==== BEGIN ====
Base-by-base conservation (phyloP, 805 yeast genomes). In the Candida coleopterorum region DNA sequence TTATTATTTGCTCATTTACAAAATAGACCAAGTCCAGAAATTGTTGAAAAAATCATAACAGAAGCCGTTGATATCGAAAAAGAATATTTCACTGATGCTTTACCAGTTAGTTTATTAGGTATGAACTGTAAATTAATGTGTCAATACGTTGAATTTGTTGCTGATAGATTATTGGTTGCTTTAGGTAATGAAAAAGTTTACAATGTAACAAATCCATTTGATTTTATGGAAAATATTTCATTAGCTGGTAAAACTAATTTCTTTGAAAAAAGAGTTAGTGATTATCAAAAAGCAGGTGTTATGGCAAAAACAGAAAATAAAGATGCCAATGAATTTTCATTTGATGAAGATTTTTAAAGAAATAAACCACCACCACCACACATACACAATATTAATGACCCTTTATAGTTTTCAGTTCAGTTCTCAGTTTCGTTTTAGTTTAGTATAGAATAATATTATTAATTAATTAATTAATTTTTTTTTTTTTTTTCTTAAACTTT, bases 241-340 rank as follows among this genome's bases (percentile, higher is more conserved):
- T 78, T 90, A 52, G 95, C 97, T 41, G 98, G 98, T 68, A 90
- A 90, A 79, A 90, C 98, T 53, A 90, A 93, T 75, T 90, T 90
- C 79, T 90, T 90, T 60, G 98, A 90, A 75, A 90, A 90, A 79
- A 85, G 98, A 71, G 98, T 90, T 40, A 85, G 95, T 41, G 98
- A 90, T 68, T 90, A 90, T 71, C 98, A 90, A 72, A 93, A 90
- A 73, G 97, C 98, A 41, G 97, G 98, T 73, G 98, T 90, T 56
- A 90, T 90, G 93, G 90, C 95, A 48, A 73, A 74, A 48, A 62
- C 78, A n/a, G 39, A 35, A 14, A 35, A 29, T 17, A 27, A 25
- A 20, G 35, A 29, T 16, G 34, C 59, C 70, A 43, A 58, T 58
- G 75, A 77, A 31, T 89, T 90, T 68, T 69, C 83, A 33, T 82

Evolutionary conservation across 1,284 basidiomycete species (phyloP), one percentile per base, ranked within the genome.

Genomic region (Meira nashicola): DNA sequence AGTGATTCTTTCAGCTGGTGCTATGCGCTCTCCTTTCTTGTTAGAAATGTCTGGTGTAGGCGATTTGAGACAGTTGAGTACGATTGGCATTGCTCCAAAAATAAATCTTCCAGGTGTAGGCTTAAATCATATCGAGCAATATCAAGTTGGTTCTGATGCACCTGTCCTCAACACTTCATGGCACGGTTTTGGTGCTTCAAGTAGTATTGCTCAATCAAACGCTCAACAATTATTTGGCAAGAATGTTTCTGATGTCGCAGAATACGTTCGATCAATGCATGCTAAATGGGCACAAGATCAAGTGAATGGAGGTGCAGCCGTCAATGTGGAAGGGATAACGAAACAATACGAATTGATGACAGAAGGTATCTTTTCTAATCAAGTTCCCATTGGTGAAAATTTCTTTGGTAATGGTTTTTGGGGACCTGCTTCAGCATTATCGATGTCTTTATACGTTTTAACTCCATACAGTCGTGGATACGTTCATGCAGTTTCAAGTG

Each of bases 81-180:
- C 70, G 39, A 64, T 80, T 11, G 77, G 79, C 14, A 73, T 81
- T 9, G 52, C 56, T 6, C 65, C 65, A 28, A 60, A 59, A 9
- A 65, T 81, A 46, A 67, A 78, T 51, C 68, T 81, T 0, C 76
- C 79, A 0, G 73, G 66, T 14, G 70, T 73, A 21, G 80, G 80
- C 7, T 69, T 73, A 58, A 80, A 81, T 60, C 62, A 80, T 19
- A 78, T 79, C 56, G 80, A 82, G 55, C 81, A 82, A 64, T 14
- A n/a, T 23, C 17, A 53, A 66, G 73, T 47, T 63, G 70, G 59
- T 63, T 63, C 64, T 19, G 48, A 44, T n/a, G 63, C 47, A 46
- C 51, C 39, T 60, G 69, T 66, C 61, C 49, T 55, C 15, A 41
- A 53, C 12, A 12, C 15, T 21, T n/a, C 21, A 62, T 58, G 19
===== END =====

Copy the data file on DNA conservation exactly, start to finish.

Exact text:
Base-by-base conservation (phyloP, 805 yeast genomes). In the Candida coleopterorum region DNA sequence TTATTATTTGCTCATTTACAAAATAGACCAAGTCCAGAAATTGTTGAAAAAATCATAACAGAAGCCGTTGATATCGAAAAAGAATATTTCACTGATGCTTTACCAGTTAGTTTATTAGGTATGAACTGTAAATTAATGTGTCAATACGTTGAATTTGTTGCTGATAGATTATTGGTTGCTTTAGGTAATGAAAAAGTTTACAATGTAACAAATCCATTTGATTTTATGGAAAATATTTCATTAGCTGGTAAAACTAATTTCTTTGAAAAAAGAGTTAGTGATTATCAAAAAGCAGGTGTTATGGCAAAAACAGAAAATAAAGATGCCAATGAATTTTCATTTGATGAAGATTTTTAAAGAAATAAACCACCACCACCACACATACACAATATTAATGACCCTTTATAGTTTTCAGTTCAGTTCTCAGTTTCGTTTTAGTTTAGTATAGAATAATATTATTAATTAATTAATTAATTTTTTTTTTTTTTTTCTTAAACTTT, bases 241-340 rank as follows among this genome's bases (percentile, higher is more conserved):
- T 78, T 90, A 52, G 95, C 97, T 41, G 98, G 98, T 68, A 90
- A 90, A 79, A 90, C 98, T 53, A 90, A 93, T 75, T 90, T 90
- C 79, T 90, T 90, T 60, G 98, A 90, A 75, A 90, A 90, A 79
- A 85, G 98, A 71, G 98, T 90, T 40, A 85, G 95, T 41, G 98
- A 90, T 68, T 90, A 90, T 71, C 98, A 90, A 72, A 93, A 90
- A 73, G 97, C 98, A 41, G 97, G 98, T 73, G 98, T 90, T 56
- A 90, T 90, G 93, G 90, C 95, A 48, A 73, A 74, A 48, A 62
- C 78, A n/a, G 39, A 35, A 14, A 35, A 29, T 17, A 27, A 25
- A 20, G 35, A 29, T 16, G 34, C 59, C 70, A 43, A 58, T 58
- G 75, A 77, A 31, T 89, T 90, T 68, T 69, C 83, A 33, T 82

Evolutionary conservation across 1,284 basidiomycete species (phyloP), one percentile per base, ranked within the genome.

Genomic region (Meira nashicola): DNA sequence AGTGATTCTTTCAGCTGGTGCTATGCGCTCTCCTTTCTTGTTAGAAATGTCTGGTGTAGGCGATTTGAGACAGTTGAGTACGATTGGCATTGCTCCAAAAATAAATCTTCCAGGTGTAGGCTTAAATCATATCGAGCAATATCAAGTTGGTTCTGATGCACCTGTCCTCAACACTTCATGGCACGGTTTTGGTGCTTCAAGTAGTATTGCTCAATCAAACGCTCAACAATTATTTGGCAAGAATGTTTCTGATGTCGCAGAATACGTTCGATCAATGCATGCTAAATGGGCACAAGATCAAGTGAATGGAGGTGCAGCCGTCAATGTGGAAGGGATAACGAAACAATACGAATTGATGACAGAAGGTATCTTTTCTAATCAAGTTCCCATTGGTGAAAATTTCTTTGGTAATGGTTTTTGGGGACCTGCTTCAGCATTATCGATGTCTTTATACGTTTTAACTCCATACAGTCGTGGATACGTTCATGCAGTTTCAAGTG

Each of bases 81-180:
- C 70, G 39, A 64, T 80, T 11, G 77, G 79, C 14, A 73, T 81
- T 9, G 52, C 56, T 6, C 65, C 65, A 28, A 60, A 59, A 9
- A 65, T 81, A 46, A 67, A 78, T 51, C 68, T 81, T 0, C 76
- C 79, A 0, G 73, G 66, T 14, G 70, T 73, A 21, G 80, G 80
- C 7, T 69, T 73, A 58, A 80, A 81, T 60, C 62, A 80, T 19
- A 78, T 79, C 56, G 80, A 82, G 55, C 81, A 82, A 64, T 14
- A n/a, T 23, C 17, A 53, A 66, G 73, T 47, T 63, G 70, G 59
- T 63, T 63, C 64, T 19, G 48, A 44, T n/a, G 63, C 47, A 46
- C 51, C 39, T 60, G 69, T 66, C 61, C 49, T 55, C 15, A 41
- A 53, C 12, A 12, C 15, T 21, T n/a, C 21, A 62, T 58, G 19